programme in Africa, with specialisations in NanoBiomed, NanoChem and NanoPhysics, under the National Nanoscience Postgraduate Teaching and Training Platform (NNPTTP). The four South African universities involved in the consortium are ‘Nelson Mandela Metropolitan University (NNMU), University of the Free State (UFS), University of Johannesburg (UJ) and the University of the Western Cape (UWC). In November 2013, Prof Iwuoha in collaboration with the Organization for the Prohibition of Chemical Weapons (OPCW) at The Hague, The Netherlands, formed the All African Nanoscience and Nanotechnology Initiative (AANNI), under the auspices of OPCW’s Article XI of the Chemical Weapons Convention (CWC). The programme aims at developing nanoscience skills and nanoscience capacity building amongst scientists in the entire African continent. Among his other scientific leadership initiatives, from 1998 to 2000 Prof Iwuoha led the interdisciplinary team of scientists that developed the 1990 (baseline) and 1992 Greenhouse Gas (GHG) Inventories of the Republic of Trinidad and Tobago using the Intergovernmental Panel on Climate Change (IPCC) protocol. He also co‐authored the country’s 2001 Initial National Communication on Climate Change to the United Nation Framework Convention on Climate Change (UNFCCC).

Through the auspices of SensorLab Prof Iwuoha has developed a network of national and international collaborations for research exchange of staff and students and for joint researchngrants with researchers in Austria, Czech Republic, England, France, Germany, Greece, Ireland, Italy,nPortugal, Romania, South Africa, Spain, Sweden and other European countries, as well as USA. The collaborations enabled every SensorLab PhD students to undertake international research exchange visits for at least 6 months, and also they provided opportunities for receiving up to 10 visiting researchers annually to SensorLab.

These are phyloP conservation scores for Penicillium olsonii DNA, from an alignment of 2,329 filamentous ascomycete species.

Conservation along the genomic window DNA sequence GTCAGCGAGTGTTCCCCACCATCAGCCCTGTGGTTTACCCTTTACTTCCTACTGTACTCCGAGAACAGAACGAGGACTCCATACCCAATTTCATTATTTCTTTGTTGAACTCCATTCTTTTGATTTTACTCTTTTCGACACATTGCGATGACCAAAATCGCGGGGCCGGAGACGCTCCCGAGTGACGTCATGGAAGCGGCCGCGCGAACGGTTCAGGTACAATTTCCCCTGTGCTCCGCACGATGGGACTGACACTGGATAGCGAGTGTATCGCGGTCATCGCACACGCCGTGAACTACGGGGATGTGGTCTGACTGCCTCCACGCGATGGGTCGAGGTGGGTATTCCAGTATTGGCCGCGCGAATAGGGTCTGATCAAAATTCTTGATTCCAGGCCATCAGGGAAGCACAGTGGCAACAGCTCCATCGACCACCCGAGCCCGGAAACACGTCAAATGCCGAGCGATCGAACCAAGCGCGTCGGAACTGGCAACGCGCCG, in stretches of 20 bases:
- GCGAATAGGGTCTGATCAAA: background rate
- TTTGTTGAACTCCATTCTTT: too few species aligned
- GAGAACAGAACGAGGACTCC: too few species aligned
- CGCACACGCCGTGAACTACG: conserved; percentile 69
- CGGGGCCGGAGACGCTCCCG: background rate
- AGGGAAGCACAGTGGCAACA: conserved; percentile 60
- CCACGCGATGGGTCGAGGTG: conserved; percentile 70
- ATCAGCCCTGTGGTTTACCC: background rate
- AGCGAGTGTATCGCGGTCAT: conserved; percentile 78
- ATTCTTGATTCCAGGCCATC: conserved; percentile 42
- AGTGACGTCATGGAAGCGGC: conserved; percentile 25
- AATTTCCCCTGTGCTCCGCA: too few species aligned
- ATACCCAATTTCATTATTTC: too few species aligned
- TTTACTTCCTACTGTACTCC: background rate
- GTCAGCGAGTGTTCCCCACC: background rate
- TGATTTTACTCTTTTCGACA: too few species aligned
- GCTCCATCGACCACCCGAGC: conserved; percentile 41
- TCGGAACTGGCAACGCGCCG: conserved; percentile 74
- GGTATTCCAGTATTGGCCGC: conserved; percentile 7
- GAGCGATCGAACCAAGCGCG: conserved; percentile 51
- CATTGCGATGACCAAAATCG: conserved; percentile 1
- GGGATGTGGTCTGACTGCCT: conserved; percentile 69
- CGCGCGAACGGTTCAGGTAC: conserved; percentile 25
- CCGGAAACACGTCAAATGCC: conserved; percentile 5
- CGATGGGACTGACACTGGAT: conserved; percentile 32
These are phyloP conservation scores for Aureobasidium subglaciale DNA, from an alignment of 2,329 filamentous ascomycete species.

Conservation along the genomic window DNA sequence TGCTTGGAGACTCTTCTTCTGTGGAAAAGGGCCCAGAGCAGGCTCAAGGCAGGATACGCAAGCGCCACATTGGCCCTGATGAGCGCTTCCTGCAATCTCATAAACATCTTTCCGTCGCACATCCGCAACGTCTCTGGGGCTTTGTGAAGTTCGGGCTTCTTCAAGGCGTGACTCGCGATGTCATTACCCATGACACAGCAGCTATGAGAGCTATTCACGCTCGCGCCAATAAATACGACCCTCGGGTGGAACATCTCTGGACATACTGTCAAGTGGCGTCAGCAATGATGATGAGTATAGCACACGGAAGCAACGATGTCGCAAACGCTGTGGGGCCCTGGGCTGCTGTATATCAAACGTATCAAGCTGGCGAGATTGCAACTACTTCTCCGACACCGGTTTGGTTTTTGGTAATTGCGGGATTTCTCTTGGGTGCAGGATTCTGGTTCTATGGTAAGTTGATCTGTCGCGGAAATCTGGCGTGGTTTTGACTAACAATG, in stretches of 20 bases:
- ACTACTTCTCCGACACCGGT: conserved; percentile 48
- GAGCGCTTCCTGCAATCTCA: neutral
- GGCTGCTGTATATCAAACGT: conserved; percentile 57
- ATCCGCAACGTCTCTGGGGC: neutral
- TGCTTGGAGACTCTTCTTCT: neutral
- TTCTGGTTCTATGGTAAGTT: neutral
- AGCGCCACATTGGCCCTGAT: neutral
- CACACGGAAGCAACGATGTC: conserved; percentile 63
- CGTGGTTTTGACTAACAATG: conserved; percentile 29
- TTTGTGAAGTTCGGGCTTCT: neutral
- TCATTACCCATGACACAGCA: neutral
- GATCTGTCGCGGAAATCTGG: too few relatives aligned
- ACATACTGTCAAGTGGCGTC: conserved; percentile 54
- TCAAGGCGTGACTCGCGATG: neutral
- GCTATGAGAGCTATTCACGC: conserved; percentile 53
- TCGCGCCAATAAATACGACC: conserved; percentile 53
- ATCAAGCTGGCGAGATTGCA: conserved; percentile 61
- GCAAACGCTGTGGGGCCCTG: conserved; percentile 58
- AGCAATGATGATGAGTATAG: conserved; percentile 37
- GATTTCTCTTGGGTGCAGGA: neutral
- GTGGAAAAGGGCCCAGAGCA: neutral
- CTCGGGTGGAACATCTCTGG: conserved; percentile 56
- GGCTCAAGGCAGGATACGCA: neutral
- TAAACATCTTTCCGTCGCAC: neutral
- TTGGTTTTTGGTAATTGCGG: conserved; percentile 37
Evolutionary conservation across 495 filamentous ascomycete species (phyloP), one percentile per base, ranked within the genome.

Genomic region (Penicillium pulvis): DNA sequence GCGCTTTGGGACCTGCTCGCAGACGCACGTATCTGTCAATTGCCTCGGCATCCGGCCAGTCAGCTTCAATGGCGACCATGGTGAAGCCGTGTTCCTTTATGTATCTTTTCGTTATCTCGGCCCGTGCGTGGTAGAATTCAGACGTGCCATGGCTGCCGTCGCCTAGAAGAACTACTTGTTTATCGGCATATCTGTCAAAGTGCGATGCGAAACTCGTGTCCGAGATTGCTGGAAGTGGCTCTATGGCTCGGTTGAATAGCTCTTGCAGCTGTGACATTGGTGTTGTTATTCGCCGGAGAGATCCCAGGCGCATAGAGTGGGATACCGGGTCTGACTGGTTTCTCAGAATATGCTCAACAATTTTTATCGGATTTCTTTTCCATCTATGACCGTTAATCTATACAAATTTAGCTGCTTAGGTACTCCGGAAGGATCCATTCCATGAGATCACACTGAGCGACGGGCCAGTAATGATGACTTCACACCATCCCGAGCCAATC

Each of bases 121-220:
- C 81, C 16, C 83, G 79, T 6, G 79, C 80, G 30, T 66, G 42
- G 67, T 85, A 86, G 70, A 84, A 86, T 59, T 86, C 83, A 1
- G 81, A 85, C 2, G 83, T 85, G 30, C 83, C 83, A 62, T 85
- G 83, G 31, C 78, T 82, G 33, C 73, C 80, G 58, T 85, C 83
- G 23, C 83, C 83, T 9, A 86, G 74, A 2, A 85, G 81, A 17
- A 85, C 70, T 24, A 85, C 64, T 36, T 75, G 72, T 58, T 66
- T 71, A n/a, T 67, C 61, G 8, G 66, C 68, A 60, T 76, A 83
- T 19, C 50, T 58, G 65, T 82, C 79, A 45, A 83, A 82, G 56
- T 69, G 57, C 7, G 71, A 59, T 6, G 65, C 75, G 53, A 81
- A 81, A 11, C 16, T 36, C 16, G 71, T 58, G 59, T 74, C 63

 Makelane, H.R., John, S.V., Waryo, T.T., Baleg, A., Mayedwa, N., Rassie, C., Wilson, L., Baker, P. and Iwuoha, E.I., 2016. AC voltammetric transductions and sensor application of a novel dendritic poly(propylenethiophenoimine)‐co‐poly(3‐hexylthiophene) star co‐polymer. Sensors and Actuators B: Chemical, 227, pp.320‐327.
 John, S.V., Mayedwa, N., Ikpo, C., Molefe, L.Y., Ndipingwi, M.M., Dywili, N.R., Van Wyk, J.,Mapolie, S.F., Baker, P. and Iwuoha, E., 2016. Photoluminescence quenching of poly (octylfluorenylbenzothiadiazole) luminophore by n‐type cobalt (II) salicylaldimine
metallodendrimer. Synthetic Metals, 220, pp.114‐122.
 Douman, S., Feleni, U., Ross, N., Fuku, X., Ajayi, R., Nxusani, E., Ntshongontshi, N., Sidwaba, U., Rassie, C., Jijana, A. …, Iwuoha, E., 2016. New generation nanoelectrochemical biosensors for disease biomarkers: 1. Indium telluride quantum dots signaling of telomerase cancer
biomarker. Journal of Nanoscience and Nanotechnology, 16(12), pp.12844‐12850.
 Masikini, M., Williams, A.R., Sunday, C.E., Waryo, T.T., Nxusani, E., Wilson, L., Qakala, S., Bilibana, M., Douman, S. …, Iwuoha, E., 2016. Label‐free poly (2, 5‐dimethoxyaniline)–multi‐walled carbon nanotubes impedimetric immunosensor for fumonisin B1 detection. Materials, 9(4), p.273.
 van der Horst, C., Silwana, B., Iwuoha, E., Gil, E. and Somerset, V., 2016. Improved detection of ascorbic acid with a bismuth‐silver nanosensor. Food Analytical Methods, pp.1‐7.
 Tsegaye, A.A., Waryo, T.T., Baker, P.G. and Iwuoha, E.I., 2016. Electropolymerization and spectroelectrochemical properties of poly(4,7‐dithien‐2‐yl‐2,1,3‐benzothiadiazole) films in three 1‐butyl‐3‐methylimidazolium ionic liquids. Materials Chemistry and Physics, 171, pp.57‐62.